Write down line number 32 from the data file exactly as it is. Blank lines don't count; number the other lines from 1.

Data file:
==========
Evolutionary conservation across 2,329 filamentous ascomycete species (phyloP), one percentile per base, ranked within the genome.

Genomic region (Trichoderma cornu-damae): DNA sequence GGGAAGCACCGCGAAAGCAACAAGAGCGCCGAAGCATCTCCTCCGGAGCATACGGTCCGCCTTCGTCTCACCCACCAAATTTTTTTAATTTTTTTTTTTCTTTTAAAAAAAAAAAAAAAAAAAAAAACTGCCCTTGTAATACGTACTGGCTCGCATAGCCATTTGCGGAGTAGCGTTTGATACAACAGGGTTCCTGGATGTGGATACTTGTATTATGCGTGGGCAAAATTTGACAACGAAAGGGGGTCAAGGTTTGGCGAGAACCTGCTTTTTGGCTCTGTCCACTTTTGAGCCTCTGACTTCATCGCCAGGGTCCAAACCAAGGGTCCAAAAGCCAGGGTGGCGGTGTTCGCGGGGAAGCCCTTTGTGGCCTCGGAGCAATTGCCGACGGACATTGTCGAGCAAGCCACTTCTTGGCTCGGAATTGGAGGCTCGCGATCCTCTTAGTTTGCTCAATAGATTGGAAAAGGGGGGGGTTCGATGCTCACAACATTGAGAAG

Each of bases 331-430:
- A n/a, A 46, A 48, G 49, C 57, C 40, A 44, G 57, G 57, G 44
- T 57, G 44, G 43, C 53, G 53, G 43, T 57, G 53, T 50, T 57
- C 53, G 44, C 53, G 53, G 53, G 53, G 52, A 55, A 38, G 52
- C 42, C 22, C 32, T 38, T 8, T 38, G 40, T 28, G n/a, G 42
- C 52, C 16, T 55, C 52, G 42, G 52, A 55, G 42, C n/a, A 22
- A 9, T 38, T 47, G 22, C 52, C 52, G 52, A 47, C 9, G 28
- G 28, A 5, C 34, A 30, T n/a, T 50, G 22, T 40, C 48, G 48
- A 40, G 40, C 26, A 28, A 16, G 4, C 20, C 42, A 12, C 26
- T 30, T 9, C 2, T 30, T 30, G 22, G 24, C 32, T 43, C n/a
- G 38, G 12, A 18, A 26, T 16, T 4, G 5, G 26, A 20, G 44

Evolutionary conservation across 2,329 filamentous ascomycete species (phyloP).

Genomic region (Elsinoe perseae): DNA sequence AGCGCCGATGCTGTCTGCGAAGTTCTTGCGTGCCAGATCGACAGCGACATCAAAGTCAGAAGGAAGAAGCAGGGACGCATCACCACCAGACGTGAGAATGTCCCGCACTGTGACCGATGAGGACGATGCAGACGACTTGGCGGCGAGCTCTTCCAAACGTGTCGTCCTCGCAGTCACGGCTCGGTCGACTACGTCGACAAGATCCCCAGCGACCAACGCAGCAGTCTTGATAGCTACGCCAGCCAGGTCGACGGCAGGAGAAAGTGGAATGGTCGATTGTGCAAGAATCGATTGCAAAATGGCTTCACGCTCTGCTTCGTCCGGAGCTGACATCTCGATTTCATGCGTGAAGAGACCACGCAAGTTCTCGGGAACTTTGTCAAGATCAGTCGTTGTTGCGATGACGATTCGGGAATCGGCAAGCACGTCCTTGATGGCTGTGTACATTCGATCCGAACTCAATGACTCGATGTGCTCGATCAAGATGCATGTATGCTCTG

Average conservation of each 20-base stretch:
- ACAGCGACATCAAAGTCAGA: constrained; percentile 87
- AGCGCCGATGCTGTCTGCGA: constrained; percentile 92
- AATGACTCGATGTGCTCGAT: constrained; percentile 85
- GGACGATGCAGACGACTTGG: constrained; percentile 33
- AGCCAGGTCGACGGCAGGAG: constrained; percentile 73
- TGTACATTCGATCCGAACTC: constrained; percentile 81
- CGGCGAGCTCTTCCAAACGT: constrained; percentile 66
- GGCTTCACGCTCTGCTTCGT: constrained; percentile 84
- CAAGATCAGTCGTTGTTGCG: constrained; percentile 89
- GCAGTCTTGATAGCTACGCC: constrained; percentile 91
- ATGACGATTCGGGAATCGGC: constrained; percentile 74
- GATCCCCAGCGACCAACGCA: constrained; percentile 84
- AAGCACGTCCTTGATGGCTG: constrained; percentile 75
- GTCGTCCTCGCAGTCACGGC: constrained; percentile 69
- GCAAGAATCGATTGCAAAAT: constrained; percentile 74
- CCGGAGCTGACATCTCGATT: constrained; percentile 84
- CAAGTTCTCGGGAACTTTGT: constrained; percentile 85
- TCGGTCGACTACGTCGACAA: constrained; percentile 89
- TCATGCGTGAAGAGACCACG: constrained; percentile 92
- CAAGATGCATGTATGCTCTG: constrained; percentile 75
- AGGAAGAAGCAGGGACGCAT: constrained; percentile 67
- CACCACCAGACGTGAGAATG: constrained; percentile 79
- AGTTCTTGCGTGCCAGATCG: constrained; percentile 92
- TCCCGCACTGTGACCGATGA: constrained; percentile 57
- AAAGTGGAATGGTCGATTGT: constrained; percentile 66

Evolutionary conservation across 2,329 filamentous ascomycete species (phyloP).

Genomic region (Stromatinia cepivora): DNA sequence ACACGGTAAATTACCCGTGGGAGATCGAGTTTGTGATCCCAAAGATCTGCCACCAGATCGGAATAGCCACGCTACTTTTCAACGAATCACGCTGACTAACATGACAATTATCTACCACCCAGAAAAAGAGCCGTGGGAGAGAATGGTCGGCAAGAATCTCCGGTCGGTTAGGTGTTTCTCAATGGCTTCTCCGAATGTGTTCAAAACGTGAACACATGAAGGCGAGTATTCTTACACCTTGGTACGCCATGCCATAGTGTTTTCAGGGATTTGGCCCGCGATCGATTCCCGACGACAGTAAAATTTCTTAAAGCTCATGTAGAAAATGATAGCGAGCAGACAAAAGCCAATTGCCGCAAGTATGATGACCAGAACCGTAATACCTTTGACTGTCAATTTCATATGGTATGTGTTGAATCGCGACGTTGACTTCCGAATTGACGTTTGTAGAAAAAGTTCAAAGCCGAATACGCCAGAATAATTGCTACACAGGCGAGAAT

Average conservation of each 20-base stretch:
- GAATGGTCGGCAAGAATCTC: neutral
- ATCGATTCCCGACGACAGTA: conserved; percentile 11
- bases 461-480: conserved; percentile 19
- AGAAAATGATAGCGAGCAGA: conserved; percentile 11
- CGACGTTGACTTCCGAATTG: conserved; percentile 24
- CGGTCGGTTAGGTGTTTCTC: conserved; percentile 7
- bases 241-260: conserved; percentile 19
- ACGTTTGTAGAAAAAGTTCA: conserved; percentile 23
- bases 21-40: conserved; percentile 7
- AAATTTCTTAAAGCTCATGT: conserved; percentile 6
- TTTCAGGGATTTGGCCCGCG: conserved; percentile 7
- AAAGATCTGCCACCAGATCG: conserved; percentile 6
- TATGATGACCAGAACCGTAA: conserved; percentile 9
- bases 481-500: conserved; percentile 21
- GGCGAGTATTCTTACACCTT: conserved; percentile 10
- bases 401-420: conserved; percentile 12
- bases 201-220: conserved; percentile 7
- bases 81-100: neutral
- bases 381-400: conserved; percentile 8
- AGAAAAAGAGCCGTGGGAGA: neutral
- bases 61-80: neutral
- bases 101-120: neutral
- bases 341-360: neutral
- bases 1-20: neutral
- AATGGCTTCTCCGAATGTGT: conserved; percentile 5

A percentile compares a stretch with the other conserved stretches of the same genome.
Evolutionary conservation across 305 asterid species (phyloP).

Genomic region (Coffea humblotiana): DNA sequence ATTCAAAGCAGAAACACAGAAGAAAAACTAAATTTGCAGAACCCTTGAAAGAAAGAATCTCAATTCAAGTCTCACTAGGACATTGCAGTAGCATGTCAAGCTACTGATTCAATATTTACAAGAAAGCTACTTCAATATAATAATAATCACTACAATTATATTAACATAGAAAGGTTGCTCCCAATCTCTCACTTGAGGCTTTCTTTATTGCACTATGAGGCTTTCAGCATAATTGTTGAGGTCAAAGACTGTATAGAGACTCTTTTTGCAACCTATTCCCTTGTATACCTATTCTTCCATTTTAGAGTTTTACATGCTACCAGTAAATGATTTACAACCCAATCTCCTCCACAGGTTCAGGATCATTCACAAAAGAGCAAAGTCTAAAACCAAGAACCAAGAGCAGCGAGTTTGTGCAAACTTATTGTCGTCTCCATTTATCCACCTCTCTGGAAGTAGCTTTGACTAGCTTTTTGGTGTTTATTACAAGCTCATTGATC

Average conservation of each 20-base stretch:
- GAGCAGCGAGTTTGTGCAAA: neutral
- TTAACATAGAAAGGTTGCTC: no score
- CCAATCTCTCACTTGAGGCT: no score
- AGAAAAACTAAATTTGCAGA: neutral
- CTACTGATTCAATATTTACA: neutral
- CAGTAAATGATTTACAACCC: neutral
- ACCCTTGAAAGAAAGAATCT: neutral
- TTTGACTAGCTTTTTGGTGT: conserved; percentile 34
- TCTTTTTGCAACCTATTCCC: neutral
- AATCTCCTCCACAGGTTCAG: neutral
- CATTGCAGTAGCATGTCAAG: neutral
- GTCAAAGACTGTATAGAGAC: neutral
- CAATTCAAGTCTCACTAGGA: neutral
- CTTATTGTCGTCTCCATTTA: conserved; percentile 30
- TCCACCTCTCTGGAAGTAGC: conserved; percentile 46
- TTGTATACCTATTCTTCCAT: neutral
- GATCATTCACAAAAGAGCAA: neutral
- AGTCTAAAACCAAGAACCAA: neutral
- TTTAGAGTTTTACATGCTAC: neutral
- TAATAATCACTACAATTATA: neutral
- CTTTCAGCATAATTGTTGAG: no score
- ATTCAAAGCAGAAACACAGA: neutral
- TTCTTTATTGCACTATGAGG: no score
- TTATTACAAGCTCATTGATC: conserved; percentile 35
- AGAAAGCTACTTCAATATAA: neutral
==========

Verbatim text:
- CCGGAGCTGACATCTCGATT: constrained; percentile 84